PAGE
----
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month of July Mr. Ogletree returned to Ontario to bring out his family, consisting of wife and five girls and two boys. Of the family, there were Sister Janet Ogletree (wife of Mr. Ogletree) a disciple, and eldest daughter Annabella also a disciple. Up to that date there being only six members of the Church of Christ in all this vast territory.

In the fall of 1871, Thomas Sissons and family also came to Manitoba, then a Province. There were in this company, Elder A. McLarty, his daughter Marg (afterwards Mrs. F. Ogletree) with Br. T. Sissons, who being H deacon in the Ridge Town congregation of disciples, Sister Ellen Sissons (wife of T. Sissons ) , William and Alexandria Ellen, both daughters of Tom Sissons, making six more disciples when a congregation was formed. After a year or so Elder McLarty returned to Ontario when we ceased to meet for a time and on commencing to meet we broke the loaf.

About the year 1878, Br. Isaac and William Henry Mel.arty, both disciples came out and joined us, this addition making all that came to this Province. Fourteen, of which one member had died. Then Sister Annabelle Ogletree and Br. John McLarty came out the next Spring and for awhile met with us, afterwards withdrew from us."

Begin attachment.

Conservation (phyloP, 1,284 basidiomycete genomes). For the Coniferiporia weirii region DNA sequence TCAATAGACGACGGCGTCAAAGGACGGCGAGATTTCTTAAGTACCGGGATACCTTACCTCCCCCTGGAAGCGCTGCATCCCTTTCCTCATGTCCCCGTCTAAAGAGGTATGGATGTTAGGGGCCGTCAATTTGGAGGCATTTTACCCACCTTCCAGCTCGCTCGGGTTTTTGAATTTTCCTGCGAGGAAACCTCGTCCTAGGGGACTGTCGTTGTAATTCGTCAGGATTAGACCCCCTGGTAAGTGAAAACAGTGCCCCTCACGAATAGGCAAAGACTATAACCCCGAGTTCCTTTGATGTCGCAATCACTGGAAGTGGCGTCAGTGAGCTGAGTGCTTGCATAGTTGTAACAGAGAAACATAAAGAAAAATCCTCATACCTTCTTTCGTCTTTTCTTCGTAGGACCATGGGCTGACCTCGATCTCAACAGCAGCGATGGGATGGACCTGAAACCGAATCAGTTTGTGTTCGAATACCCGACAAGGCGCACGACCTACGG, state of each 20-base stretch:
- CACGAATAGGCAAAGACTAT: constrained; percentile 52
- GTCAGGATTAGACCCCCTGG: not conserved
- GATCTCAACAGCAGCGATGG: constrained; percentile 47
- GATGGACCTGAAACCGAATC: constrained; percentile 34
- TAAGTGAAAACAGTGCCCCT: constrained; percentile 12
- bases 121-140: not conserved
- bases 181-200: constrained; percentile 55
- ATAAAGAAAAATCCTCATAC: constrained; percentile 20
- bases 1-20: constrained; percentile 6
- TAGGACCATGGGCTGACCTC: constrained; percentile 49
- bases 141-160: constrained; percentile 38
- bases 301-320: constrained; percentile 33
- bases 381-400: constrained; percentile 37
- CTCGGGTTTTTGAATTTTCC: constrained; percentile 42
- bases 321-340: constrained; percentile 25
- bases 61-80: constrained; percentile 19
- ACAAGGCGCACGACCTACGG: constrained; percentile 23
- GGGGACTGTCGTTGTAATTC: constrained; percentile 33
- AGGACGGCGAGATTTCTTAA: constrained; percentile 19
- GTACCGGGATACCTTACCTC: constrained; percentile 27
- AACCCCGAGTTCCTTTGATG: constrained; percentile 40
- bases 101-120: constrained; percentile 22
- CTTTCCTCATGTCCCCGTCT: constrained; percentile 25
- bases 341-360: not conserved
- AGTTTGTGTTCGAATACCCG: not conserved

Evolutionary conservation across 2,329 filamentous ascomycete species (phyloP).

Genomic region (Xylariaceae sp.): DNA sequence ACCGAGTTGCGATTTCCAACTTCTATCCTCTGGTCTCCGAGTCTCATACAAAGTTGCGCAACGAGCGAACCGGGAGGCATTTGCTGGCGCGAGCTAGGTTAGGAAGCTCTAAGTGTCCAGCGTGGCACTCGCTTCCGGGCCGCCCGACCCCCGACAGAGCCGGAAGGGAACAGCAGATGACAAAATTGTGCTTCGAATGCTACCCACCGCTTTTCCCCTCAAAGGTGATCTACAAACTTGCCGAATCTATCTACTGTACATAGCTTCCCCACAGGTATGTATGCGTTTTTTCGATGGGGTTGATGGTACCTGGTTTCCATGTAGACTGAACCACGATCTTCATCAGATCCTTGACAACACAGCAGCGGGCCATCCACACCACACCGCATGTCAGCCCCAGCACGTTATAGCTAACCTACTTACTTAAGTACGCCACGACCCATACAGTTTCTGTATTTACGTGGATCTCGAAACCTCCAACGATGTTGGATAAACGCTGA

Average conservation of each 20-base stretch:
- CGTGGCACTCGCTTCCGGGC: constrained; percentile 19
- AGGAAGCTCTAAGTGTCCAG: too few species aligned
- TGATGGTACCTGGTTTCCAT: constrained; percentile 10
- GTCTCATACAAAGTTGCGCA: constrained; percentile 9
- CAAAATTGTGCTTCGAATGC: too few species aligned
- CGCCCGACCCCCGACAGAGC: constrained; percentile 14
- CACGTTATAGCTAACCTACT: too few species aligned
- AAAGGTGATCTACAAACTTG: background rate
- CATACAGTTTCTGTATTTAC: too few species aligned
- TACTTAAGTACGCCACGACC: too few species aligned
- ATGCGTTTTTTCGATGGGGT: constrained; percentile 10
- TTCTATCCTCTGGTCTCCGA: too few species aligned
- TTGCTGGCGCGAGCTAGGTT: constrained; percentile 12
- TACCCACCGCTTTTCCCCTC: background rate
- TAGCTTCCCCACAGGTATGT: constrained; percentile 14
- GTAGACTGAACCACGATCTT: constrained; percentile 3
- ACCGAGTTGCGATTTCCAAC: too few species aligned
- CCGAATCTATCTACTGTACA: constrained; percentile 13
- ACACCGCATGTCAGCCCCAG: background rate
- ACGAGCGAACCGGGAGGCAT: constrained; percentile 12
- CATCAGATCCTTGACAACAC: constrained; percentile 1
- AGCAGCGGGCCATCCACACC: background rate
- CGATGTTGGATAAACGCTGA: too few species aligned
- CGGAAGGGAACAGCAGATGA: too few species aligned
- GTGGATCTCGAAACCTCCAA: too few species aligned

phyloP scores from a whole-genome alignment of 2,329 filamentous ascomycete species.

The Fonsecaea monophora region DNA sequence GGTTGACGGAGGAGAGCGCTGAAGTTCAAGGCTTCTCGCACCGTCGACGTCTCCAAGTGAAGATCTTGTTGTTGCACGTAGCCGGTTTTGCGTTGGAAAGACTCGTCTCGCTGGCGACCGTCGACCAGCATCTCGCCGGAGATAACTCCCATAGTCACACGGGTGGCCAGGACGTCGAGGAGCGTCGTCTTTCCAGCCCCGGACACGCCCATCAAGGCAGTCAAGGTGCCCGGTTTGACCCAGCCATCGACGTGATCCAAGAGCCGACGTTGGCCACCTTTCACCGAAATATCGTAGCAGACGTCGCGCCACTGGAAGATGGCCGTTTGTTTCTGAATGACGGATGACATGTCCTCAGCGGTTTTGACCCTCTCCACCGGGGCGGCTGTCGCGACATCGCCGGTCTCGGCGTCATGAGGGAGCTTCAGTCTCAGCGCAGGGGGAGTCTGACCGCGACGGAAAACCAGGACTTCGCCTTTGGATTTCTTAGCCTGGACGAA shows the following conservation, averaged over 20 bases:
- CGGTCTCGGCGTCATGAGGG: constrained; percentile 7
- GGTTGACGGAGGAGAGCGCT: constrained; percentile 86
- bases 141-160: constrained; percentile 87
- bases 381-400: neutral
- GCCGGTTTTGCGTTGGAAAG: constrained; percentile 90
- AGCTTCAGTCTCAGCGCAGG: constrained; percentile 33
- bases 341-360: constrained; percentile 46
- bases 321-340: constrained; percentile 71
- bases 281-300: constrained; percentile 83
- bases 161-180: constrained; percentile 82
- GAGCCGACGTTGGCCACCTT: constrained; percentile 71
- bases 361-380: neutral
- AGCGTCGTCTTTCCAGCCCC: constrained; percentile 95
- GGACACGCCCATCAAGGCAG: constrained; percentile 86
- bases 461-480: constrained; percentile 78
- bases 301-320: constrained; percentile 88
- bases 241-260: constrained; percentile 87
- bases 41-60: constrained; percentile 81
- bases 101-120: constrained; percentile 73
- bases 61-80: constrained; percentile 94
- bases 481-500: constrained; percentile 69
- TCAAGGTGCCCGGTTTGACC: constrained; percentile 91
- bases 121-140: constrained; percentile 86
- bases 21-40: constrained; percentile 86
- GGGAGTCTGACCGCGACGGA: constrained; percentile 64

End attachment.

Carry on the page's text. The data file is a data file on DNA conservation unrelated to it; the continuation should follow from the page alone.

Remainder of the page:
At the bottom of the above submitted material was written, Quote - "This is the only authentic record of all disciples known in this region who long for a return to the ancient order of things regarding the church", and it is signed Alex M. Smith.

It is reasonable to assume, that wi th such few members, services would be held in homes in those days. At the present time adherents of this faith attend services in an attractive church on Second St. S.W.

The history of the Lutheran Church in Manitoba goes back to a time before Manitoba became a Province. History records that the first Lutheran Pastor to minister and conduct a service in Manitoba, and in all of Canada) was the Rev. Rasmus Jensen who accompanied the Jens Munck expedition to Churchill in 1619-20.

When Icelandic Lutheran settlers arrived in Gimli in 1875, German Lutherans had preceded them to the Poplar Point area by three years. It is that same church body which came to this Lutheran settlement in the 18705 that has continued its services to the present in the now established Redeemer Lutheran Church of Portage la Prairie. Its historical relevance to our city, therefore, cannot be denied, as it is the first Lu theran mission station in